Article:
This case report described a clinical outbreak of dermatophilosis among cattle in a farm in Yauri Local Government Area of Kebbi State, Nigeria. Thirteen (22.4%) out of fifty-eight animals were symptomatic for dermatophilosis. The diagnosis of dermatophytosis was made by clinical signs present, characteristic appearance and locations of skin lesions and the macro and micro morphology of the Dermatophilus bacterium. Infection could be related to exposure to ticks which were observed in the farm and associated climatic and demographic predisposing factors. Infected animals were treated using two administrations of long-acting oxytetracycline at 20 mg/kg BW intramuscularly three days apart and ivermectin at 200 µg/kg subcutaneously. After three weeks, there was the resolution of the papules and crusts lesions leaving only soft pink-greyish scars on which hair regrowth was clearly visible.
The experiment was conducted at the Animal science laboratory, Teaching and Research Farm, Ambrose Alli University to evaluate the effect of feeding differently processed false yam tuber meal on the hematology and blood serum chemistry of Albino rats. Fresh tubers of Icacina trichantha were collected from Ekpoma environ. The tubers were washed then chopped and were differently processed by oven drying, sun drying as well as parboiling and sun drying. All processed tubers were then milled and an aliquot was collected and labeled before taken to the laboratory. 36 unsexed albino rats of an average age of 6 weeks were randomly allotted to four treatment namely: Corn starch-egg mixture as the control while diet 2, 3 and 4 were Oven dried, Sun dried and parboiled-sun dried Icacina tricantha in a completely Randomized Design with three replicates. The result on the hematology showed that Hb and PCV were higher (P<0.05) among rats fed oven dried false yam. WBC was higher (P<0.05) among rats fed parboiled sundried false yam comparable to control. MCH, MCHC, and RDW were higher (P<0.05) in that fed oven dried false yam. Platelet value was higher (P<0.05) in those fed sun-dried false yam. MPV, PWD, and neutrophil values were higher (P<0.05) among rats fed parboiled sundried false yam. lymphocyte was higher among those fed diet 3. Serum chemistry showed that globulin, urea, and creatinine were significantly affected. It is concluded therefore that the inclusion of oven dried false yam meal as the substitute for maize in the diet enhances the blood quality of Albino rats.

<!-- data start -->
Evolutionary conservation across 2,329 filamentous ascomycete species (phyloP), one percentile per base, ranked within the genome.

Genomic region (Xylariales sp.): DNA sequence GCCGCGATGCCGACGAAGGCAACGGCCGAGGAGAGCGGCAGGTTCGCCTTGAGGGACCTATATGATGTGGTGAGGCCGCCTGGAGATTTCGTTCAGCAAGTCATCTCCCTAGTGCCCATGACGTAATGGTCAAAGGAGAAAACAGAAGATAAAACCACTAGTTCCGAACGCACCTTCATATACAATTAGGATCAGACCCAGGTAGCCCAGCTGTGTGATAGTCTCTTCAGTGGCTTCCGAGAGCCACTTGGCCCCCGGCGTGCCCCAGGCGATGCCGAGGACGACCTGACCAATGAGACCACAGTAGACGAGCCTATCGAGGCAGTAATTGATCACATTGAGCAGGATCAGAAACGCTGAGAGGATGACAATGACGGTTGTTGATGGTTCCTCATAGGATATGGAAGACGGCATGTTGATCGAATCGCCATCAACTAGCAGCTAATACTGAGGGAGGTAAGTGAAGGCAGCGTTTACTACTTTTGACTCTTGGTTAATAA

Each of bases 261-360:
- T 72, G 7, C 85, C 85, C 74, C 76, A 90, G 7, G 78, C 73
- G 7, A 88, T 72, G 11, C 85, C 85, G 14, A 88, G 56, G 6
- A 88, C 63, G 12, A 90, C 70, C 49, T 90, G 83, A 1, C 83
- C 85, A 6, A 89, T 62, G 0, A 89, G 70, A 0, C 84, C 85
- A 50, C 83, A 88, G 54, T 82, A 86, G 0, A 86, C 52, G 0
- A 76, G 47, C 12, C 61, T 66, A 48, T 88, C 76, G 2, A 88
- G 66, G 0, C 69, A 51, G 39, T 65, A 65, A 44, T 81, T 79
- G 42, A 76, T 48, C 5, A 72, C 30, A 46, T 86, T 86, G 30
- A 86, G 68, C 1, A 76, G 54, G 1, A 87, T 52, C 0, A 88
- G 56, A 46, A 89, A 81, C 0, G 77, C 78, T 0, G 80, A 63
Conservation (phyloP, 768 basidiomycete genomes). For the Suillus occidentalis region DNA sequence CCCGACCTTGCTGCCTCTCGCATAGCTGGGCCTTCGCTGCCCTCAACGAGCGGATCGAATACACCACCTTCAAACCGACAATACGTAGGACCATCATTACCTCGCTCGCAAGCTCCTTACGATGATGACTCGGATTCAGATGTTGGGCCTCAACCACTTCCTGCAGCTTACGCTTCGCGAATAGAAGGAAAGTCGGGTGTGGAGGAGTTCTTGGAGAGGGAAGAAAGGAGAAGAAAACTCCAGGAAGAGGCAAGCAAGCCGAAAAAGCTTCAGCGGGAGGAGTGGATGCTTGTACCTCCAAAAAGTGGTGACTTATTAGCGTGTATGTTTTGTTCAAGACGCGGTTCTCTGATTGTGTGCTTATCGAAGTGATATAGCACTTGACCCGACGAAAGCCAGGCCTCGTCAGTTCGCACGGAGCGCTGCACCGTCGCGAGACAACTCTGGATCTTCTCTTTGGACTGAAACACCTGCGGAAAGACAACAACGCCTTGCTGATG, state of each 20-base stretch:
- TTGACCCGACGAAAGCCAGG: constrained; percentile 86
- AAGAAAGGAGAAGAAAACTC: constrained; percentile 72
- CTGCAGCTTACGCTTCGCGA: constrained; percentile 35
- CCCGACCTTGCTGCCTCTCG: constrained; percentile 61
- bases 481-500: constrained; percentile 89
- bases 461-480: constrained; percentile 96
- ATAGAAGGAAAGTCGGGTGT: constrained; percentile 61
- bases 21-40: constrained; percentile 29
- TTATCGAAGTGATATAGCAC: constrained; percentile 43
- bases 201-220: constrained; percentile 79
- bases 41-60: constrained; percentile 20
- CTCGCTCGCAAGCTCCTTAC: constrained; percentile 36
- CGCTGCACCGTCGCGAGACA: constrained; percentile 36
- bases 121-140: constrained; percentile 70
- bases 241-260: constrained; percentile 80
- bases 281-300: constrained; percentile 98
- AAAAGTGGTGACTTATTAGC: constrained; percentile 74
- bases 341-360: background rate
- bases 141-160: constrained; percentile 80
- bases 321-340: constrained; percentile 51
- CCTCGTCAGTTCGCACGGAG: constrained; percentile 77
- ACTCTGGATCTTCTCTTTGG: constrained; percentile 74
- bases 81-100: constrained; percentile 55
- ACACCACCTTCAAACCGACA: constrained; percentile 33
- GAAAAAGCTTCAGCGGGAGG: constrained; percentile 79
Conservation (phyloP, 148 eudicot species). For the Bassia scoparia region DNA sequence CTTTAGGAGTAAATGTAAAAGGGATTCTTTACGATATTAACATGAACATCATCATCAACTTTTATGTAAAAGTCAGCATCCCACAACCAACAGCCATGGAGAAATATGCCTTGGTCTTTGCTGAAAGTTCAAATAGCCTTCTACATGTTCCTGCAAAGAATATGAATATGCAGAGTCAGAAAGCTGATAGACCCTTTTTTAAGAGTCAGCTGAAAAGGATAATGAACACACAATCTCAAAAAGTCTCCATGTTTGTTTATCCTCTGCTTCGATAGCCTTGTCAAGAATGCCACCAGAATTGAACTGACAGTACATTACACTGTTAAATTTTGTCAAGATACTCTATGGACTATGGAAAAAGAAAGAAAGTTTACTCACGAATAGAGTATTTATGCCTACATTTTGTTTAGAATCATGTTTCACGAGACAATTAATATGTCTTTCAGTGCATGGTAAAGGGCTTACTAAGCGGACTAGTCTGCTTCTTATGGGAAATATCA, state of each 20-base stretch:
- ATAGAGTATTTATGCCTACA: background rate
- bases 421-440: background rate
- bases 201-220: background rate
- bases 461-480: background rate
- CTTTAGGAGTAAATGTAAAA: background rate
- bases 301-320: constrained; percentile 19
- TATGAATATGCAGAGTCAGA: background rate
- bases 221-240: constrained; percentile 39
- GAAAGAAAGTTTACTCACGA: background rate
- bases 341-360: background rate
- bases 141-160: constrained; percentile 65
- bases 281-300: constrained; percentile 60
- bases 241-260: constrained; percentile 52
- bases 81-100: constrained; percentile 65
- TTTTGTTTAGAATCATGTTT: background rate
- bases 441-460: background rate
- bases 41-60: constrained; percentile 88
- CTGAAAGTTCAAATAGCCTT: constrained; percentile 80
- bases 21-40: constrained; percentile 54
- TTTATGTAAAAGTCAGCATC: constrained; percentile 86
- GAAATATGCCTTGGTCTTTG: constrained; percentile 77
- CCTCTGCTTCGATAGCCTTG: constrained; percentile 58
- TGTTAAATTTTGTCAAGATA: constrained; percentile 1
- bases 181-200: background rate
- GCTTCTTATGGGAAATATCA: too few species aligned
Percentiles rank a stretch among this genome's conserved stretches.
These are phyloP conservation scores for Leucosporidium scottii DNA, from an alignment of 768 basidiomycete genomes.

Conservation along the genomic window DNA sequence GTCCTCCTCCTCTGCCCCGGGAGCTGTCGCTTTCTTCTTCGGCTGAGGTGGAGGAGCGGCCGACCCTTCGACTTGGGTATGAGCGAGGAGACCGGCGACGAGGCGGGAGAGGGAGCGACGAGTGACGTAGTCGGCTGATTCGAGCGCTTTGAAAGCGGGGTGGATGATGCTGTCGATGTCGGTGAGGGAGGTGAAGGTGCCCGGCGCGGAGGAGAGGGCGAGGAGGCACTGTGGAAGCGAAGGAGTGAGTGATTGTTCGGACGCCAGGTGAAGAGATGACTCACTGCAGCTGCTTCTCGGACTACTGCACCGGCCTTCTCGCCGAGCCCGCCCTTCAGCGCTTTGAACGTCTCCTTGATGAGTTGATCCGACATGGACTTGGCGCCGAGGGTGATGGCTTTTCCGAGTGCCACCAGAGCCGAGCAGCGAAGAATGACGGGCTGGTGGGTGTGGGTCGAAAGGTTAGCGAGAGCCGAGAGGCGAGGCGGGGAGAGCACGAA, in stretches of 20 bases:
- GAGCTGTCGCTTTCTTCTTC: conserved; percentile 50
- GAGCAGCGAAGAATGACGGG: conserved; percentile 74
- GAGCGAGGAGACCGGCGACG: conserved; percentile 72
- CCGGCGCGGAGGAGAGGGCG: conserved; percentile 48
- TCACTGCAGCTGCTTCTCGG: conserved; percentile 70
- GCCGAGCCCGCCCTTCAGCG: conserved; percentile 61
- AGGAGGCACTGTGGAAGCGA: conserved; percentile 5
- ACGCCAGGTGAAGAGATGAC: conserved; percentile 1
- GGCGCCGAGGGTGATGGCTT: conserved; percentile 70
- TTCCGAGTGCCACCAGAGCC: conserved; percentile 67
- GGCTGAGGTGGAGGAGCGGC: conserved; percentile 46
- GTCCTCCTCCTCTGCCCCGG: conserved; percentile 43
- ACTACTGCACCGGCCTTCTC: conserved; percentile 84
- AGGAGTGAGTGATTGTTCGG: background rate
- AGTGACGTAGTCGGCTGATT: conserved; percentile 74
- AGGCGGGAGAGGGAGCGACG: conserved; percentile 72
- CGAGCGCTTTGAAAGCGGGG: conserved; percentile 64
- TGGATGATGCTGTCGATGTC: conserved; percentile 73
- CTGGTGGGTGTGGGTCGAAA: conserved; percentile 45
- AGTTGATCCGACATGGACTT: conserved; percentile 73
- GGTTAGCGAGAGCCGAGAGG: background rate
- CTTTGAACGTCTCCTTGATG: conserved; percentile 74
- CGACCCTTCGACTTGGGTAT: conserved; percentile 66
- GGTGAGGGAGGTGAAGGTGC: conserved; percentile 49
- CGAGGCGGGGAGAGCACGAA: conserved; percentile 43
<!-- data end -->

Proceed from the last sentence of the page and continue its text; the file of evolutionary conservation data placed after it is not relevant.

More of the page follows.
Aims: The emergence of multiple drug resistance to human pathogenic organisms has necessitated the search for new antimicrobial substances from natural sources including plants. Also, the non communicable diseases such as diabetes mellitus and cardiovascular diseases represent an enormous, medical, social and economic burden to the public and high cost of synthetic drugs used for these diseases have become more exorbitant. As a remedial measure, attempts have been made to find alternatives with special attention to utilization of similar compounds of natural origin. This study was conducted to assess the effect of feeding curry leave on blood glucose level and lipid profile in broiler chicken and the antibacterial effect of curry leaves on gut microflora of broiler chicken.
Study Design: Sixty, 28 days old broiler birds were randomly allocated to four dietary treatments with three replicates of five birds per each replicate in a completely randomised design. Maize and soybean meal based control feed and three test diets prepared from the control feed by incorporating curry leaves at 0.5, 1.0 and 1.5% levels served as four dietary treatments. Feeding continued until slaughtering at 42 days of age.
Place and Duration of Study: The study was conducted in the Livestock unit of the University Farm and the sample analysis was done at the Laboratory of Livestock Production, Faculty of Agricultural Sciences, Sabaragamuwa University of Sri Lanka.